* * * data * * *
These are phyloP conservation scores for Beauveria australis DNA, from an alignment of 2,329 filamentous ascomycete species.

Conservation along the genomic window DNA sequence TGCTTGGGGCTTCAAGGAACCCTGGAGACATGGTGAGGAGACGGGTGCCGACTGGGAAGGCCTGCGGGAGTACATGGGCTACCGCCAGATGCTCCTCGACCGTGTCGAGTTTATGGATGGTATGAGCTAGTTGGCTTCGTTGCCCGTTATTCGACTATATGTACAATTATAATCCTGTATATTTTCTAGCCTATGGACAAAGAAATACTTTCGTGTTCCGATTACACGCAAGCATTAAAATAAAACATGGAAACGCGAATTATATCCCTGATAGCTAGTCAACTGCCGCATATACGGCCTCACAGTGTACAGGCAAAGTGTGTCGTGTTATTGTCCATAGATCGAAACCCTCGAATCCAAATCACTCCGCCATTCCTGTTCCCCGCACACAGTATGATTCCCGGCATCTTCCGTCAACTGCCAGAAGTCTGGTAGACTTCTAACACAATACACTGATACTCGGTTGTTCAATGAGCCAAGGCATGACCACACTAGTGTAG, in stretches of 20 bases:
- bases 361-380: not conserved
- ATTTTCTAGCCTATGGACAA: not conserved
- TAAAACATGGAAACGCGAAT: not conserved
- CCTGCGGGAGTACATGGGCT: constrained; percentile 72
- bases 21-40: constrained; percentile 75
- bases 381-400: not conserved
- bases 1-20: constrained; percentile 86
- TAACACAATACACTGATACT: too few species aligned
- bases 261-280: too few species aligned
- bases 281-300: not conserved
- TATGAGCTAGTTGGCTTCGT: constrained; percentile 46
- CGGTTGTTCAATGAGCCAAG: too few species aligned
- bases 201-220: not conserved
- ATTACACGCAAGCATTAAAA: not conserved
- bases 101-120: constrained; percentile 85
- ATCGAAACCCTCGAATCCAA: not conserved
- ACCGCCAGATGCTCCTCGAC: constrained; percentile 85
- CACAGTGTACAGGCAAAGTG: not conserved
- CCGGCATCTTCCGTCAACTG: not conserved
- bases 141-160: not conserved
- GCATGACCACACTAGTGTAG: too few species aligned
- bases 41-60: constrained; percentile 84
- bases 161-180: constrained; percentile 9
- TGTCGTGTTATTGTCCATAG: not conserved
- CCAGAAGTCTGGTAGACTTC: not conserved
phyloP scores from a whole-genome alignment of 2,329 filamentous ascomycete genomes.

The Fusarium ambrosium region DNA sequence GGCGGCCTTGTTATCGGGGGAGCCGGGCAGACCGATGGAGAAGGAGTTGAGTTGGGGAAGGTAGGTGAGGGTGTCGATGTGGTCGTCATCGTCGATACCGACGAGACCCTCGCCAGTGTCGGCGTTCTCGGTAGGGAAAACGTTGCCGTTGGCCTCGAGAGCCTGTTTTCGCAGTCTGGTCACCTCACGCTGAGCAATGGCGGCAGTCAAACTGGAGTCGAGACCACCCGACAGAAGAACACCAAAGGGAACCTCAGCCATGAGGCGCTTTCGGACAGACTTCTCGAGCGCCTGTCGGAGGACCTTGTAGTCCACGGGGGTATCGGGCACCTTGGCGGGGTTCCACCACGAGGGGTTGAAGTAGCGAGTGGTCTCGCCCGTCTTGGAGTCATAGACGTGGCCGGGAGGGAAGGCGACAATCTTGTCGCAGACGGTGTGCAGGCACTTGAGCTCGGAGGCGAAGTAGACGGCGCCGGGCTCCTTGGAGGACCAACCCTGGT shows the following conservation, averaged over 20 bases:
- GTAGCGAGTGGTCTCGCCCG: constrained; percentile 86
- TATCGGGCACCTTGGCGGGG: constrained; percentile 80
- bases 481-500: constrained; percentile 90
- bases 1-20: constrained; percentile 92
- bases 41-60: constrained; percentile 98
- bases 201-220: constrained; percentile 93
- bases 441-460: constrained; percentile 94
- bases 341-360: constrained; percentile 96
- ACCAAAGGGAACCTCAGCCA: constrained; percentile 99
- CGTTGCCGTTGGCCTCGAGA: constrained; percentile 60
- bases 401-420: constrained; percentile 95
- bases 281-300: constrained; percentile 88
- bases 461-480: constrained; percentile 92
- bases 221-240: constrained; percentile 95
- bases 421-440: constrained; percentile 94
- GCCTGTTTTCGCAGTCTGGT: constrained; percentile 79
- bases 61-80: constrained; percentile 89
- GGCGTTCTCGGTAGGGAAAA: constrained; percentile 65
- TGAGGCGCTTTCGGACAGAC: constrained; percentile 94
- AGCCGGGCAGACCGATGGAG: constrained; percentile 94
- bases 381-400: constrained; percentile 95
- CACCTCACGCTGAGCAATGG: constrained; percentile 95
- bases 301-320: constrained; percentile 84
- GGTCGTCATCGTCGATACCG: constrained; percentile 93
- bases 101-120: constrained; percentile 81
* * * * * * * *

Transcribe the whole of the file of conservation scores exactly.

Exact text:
These are phyloP conservation scores for Beauveria australis DNA, from an alignment of 2,329 filamentous ascomycete species.

Conservation along the genomic window DNA sequence TGCTTGGGGCTTCAAGGAACCCTGGAGACATGGTGAGGAGACGGGTGCCGACTGGGAAGGCCTGCGGGAGTACATGGGCTACCGCCAGATGCTCCTCGACCGTGTCGAGTTTATGGATGGTATGAGCTAGTTGGCTTCGTTGCCCGTTATTCGACTATATGTACAATTATAATCCTGTATATTTTCTAGCCTATGGACAAAGAAATACTTTCGTGTTCCGATTACACGCAAGCATTAAAATAAAACATGGAAACGCGAATTATATCCCTGATAGCTAGTCAACTGCCGCATATACGGCCTCACAGTGTACAGGCAAAGTGTGTCGTGTTATTGTCCATAGATCGAAACCCTCGAATCCAAATCACTCCGCCATTCCTGTTCCCCGCACACAGTATGATTCCCGGCATCTTCCGTCAACTGCCAGAAGTCTGGTAGACTTCTAACACAATACACTGATACTCGGTTGTTCAATGAGCCAAGGCATGACCACACTAGTGTAG, in stretches of 20 bases:
- bases 361-380: not conserved
- ATTTTCTAGCCTATGGACAA: not conserved
- TAAAACATGGAAACGCGAAT: not conserved
- CCTGCGGGAGTACATGGGCT: constrained; percentile 72
- bases 21-40: constrained; percentile 75
- bases 381-400: not conserved
- bases 1-20: constrained; percentile 86
- TAACACAATACACTGATACT: too few species aligned
- bases 261-280: too few species aligned
- bases 281-300: not conserved
- TATGAGCTAGTTGGCTTCGT: constrained; percentile 46
- CGGTTGTTCAATGAGCCAAG: too few species aligned
- bases 201-220: not conserved
- ATTACACGCAAGCATTAAAA: not conserved
- bases 101-120: constrained; percentile 85
- ATCGAAACCCTCGAATCCAA: not conserved
- ACCGCCAGATGCTCCTCGAC: constrained; percentile 85
- CACAGTGTACAGGCAAAGTG: not conserved
- CCGGCATCTTCCGTCAACTG: not conserved
- bases 141-160: not conserved
- GCATGACCACACTAGTGTAG: too few species aligned
- bases 41-60: constrained; percentile 84
- bases 161-180: constrained; percentile 9
- TGTCGTGTTATTGTCCATAG: not conserved
- CCAGAAGTCTGGTAGACTTC: not conserved
phyloP scores from a whole-genome alignment of 2,329 filamentous ascomycete genomes.

The Fusarium ambrosium region DNA sequence GGCGGCCTTGTTATCGGGGGAGCCGGGCAGACCGATGGAGAAGGAGTTGAGTTGGGGAAGGTAGGTGAGGGTGTCGATGTGGTCGTCATCGTCGATACCGACGAGACCCTCGCCAGTGTCGGCGTTCTCGGTAGGGAAAACGTTGCCGTTGGCCTCGAGAGCCTGTTTTCGCAGTCTGGTCACCTCACGCTGAGCAATGGCGGCAGTCAAACTGGAGTCGAGACCACCCGACAGAAGAACACCAAAGGGAACCTCAGCCATGAGGCGCTTTCGGACAGACTTCTCGAGCGCCTGTCGGAGGACCTTGTAGTCCACGGGGGTATCGGGCACCTTGGCGGGGTTCCACCACGAGGGGTTGAAGTAGCGAGTGGTCTCGCCCGTCTTGGAGTCATAGACGTGGCCGGGAGGGAAGGCGACAATCTTGTCGCAGACGGTGTGCAGGCACTTGAGCTCGGAGGCGAAGTAGACGGCGCCGGGCTCCTTGGAGGACCAACCCTGGT shows the following conservation, averaged over 20 bases:
- GTAGCGAGTGGTCTCGCCCG: constrained; percentile 86
- TATCGGGCACCTTGGCGGGG: constrained; percentile 80
- bases 481-500: constrained; percentile 90
- bases 1-20: constrained; percentile 92
- bases 41-60: constrained; percentile 98
- bases 201-220: constrained; percentile 93
- bases 441-460: constrained; percentile 94
- bases 341-360: constrained; percentile 96
- ACCAAAGGGAACCTCAGCCA: constrained; percentile 99
- CGTTGCCGTTGGCCTCGAGA: constrained; percentile 60
- bases 401-420: constrained; percentile 95
- bases 281-300: constrained; percentile 88
- bases 461-480: constrained; percentile 92
- bases 221-240: constrained; percentile 95
- bases 421-440: constrained; percentile 94
- GCCTGTTTTCGCAGTCTGGT: constrained; percentile 79
- bases 61-80: constrained; percentile 89
- GGCGTTCTCGGTAGGGAAAA: constrained; percentile 65
- TGAGGCGCTTTCGGACAGAC: constrained; percentile 94
- AGCCGGGCAGACCGATGGAG: constrained; percentile 94
- bases 381-400: constrained; percentile 95
- CACCTCACGCTGAGCAATGG: constrained; percentile 95
- bases 301-320: constrained; percentile 84
- GGTCGTCATCGTCGATACCG: constrained; percentile 93
- bases 101-120: constrained; percentile 81